In the world cup when penalty shootouts take place you have people taking penalties who never take them normally. While the success rate drops as you go through a penalty shootout is this because of lack of skill of the penalty taker or because they become too predictable or are they almost the same thing?

    There was a book published a few years ago called "how to take a penalty" which looked at various mathematical things to do with sport sincluding the penalty game theory issue. They suggested that you work out before hand that you will kick left x% of the time and right the rest of the time and then create some randomisation element such as the clock on the scoreboard or the number of the opponent nearest you as you walk over to take the penalty and use that to decide which way to kick.


  6. Anonymous says:

    More recently than Neeskens a further penalty strategy has been developed by the taker of waiting for the goalkeeper reveal their strategy before choosing which side to shoot.

    This is done by hesitating in the run up to the kick. It is technically demanding but the approach has been successful enough to cause FIFA to outlaw such a run up (although not the strategy itself).


  7. Football Polemics says:

    The penalty taking rules do evolve slightly over the years. Once upon a time (when I was growing up and playing soccer competitively), the goalie was not allowed to move before the ball was kicked. So after he had picked his position, that was it.

    Fifa then changed the rules so that the goaltender could move around. As a result, if the goalie saw something in the penalty taker's run up, then he could take advantage of it.

    A few penalty takers then ran up and then stopped, thus sending the goalie diving and then just kicking it in wherever the goalie wasn't. FIFA has outlawed this.

    This has evolved further. On my blog yesterday, I wrote about Japan v Paraguay's penalties. Against Japan, Paraguay's penalty takers saw that Japan's goalie was committing, so they began running up slower and slower (seriously, watch the penalties) and eventually Japan's goalie would commit. They were probably helped by the fact that Japan missed their 3rd penalty, which added pressure on the goalie to save one.

    Even so, the approach was so slow from the 5th Paraguayan penalty taker that if the Japanese goalie hadn't committed, there wouldn't have been much momentum to help with the force of the shot.

    Good post overall Brian. It's nice to see other non-academics who spend time on the SSRN. It's a shame more pro sports owners don't hire guys like us.

  8. Football Polemics says:

    btw, you linked to me on Twitter a few days ago but linked directly to a file, not to the post.


  9. James says:

    Football Polemics, I noticed Paraguay's run before the kicks slowed down as well. The last player practically walked up to the ball before he kicked it.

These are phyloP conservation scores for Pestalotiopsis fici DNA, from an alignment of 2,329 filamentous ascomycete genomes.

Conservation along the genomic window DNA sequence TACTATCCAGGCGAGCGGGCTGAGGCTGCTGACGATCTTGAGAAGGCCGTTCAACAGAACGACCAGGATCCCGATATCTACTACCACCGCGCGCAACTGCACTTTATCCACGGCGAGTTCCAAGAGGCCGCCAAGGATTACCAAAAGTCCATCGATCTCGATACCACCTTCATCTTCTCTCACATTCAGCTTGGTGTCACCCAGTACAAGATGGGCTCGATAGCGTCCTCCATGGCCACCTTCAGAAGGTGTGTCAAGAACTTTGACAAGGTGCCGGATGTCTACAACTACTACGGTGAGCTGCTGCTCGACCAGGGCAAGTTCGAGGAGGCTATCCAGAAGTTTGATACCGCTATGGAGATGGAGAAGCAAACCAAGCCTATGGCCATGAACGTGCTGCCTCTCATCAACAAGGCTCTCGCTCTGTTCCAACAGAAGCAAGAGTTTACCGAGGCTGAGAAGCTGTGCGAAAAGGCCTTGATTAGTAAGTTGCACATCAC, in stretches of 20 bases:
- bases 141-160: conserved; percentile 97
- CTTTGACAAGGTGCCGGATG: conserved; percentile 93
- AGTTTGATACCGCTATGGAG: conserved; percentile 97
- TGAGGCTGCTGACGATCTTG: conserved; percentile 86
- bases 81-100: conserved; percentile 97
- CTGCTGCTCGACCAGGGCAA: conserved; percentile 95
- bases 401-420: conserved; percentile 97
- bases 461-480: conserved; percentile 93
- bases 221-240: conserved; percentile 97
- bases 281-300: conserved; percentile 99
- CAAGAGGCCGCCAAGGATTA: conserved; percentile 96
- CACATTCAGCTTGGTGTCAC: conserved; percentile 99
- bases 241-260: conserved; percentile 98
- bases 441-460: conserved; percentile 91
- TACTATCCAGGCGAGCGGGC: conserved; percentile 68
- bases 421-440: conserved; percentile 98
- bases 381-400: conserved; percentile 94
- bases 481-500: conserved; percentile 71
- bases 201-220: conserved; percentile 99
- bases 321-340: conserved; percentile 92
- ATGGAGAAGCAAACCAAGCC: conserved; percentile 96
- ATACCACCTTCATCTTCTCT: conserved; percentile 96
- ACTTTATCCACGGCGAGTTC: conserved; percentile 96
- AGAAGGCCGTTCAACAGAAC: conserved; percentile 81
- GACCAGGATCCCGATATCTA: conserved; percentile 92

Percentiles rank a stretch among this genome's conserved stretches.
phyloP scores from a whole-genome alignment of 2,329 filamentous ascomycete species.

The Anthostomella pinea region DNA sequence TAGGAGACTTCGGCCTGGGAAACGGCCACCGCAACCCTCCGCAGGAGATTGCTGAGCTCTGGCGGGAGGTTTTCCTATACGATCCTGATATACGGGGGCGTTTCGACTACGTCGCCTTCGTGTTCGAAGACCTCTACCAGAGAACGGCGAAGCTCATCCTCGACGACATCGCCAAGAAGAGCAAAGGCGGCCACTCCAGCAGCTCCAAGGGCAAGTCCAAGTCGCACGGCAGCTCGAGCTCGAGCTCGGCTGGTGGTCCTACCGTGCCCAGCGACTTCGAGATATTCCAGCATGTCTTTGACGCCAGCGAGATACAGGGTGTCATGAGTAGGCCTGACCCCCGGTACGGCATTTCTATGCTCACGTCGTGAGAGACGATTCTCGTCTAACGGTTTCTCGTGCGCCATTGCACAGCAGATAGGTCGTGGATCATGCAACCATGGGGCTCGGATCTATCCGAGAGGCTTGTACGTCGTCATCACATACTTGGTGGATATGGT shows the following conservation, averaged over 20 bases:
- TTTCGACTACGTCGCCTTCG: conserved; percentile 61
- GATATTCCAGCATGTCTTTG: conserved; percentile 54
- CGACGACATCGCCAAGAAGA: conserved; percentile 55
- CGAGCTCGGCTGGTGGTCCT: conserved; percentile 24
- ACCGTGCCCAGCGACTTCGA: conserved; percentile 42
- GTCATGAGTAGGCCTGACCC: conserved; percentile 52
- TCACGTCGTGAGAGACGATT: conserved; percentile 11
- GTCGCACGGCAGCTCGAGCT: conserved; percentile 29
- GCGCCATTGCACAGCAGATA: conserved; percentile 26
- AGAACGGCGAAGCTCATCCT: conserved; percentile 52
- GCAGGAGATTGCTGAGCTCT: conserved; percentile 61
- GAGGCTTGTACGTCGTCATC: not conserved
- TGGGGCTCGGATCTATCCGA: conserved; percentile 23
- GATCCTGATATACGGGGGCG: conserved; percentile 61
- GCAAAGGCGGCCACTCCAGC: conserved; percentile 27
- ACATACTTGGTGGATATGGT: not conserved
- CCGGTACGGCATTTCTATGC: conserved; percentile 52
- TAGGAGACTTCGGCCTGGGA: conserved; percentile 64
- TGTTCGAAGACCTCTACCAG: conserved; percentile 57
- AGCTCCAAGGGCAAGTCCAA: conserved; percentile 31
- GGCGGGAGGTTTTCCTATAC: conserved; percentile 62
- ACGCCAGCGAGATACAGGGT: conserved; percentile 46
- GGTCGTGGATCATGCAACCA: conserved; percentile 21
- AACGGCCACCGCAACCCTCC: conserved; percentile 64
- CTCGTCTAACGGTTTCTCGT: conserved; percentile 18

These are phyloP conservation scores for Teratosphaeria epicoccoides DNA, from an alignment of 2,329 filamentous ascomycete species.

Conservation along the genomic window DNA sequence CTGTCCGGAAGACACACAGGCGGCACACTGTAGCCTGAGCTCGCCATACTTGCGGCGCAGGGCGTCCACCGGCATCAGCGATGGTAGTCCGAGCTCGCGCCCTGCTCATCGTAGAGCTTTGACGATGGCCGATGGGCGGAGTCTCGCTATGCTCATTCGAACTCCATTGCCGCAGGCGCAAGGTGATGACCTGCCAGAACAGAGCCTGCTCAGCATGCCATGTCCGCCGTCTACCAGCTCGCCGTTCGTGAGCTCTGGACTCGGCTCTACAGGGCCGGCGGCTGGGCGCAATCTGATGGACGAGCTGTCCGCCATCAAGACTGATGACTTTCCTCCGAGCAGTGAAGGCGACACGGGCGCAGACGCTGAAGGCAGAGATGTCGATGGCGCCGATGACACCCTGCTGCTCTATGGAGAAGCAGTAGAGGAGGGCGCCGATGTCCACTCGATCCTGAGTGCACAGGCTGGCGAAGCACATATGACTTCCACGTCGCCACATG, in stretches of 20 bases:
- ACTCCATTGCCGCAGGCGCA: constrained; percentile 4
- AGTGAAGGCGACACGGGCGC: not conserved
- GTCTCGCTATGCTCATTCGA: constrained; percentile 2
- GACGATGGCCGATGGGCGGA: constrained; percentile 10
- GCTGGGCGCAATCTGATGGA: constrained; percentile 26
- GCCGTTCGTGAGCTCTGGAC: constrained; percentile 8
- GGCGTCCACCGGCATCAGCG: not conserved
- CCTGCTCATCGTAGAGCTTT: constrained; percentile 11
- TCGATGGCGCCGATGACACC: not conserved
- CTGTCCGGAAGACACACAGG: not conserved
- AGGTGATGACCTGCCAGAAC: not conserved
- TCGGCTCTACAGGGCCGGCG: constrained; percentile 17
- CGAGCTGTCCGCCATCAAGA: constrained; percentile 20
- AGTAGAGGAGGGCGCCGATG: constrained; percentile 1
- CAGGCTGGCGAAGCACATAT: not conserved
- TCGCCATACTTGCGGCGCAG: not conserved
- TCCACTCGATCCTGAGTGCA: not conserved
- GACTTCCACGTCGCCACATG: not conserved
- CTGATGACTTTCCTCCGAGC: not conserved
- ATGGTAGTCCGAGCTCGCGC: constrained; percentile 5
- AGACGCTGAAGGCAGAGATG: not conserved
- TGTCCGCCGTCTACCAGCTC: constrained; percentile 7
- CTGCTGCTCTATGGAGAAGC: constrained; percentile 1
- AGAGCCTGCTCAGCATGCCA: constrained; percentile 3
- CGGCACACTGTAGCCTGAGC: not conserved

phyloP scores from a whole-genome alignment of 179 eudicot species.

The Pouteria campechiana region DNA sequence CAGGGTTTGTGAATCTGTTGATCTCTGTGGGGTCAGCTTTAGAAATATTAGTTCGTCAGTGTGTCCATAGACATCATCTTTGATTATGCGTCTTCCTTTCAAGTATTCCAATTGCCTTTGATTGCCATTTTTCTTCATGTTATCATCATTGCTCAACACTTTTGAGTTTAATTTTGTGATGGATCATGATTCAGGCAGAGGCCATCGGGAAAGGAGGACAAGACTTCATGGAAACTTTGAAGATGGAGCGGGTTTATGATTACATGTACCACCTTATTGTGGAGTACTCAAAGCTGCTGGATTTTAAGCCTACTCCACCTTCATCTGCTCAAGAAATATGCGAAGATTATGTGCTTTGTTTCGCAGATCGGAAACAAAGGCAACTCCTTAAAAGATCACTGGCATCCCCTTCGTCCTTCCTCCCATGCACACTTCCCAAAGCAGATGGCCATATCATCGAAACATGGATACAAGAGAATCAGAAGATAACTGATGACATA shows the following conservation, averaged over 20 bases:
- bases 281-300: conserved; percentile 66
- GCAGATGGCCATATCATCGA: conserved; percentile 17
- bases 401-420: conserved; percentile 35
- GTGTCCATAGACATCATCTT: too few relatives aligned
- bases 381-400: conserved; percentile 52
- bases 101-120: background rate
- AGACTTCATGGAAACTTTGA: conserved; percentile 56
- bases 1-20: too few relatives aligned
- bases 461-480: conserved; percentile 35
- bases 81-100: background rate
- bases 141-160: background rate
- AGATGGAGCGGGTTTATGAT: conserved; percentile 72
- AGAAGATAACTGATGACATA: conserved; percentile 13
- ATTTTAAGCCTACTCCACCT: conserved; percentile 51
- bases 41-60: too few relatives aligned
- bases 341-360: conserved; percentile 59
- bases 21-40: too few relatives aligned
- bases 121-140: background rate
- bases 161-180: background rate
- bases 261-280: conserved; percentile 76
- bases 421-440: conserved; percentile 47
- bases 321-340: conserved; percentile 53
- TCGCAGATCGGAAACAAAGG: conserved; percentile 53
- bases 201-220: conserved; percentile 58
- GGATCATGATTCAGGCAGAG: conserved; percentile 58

10. Brian Burke says:

    Sorry, didn't mean to offend. It's very hard to fit everything you want to say/link on Twitter.

    For those interested in some great soccer analysis, I heartily recommend Football Polemics.

  11. Football Polemics says:

    thanks Brian, that's kinda of you.

  12. Football Polemics says:

    I really should spellcheck.

  13. John Candido says:

    I couldn't help but notice that ESPN now has something called the "Soccer Power Index" by which they are making binary logistic type predictions for the outcome of World Cup games. I'm not sure if the methodology is exactly like the ones used for the NFL on the New York Times blog, but I thought the application appeared very similar. The guy who runs it is named Nate Silver, who is popular for his development of baseball and political statistics. I figured that readers of this site would find it as interesting as I did given the MIT Sloan debate and the ever increasing openness of the public towards the consumption of advanced statistical analysis in sports.

  14. Tim says:

    Interesting article. But there are far more options with tennis serves than just serving it to the forehand or backhand. The server can put different kinds of spin on the ball, different speeds, or even serve it straight at the returner to hand cuff them on their return (the first article looked at that but the 2nd didn't). There also is usually a change in strategy on the 2nd serve if the server misses their 1st serve beyond the "I served it left last time so I should serve it right this time."

    Those 2 groups got their point across, but really dumbed down the situation to do it. It would be like evaluating hockey shoot-outs on only the criteria if the player shot left or right.

  15. Emmer says:

    I love this blog. I admit I hadn't read it much since football ended, but I love these articles.

  16. Brian Burke says:

    Excellent comment!

  17. Doug Bonar says:

    I have to agree with the small sample size comment above. Unless you are going to lump all players together -- treat them as identically skilled at all types of kicks or all types of saves -- it is hard to imagine getting anything like a good sample size.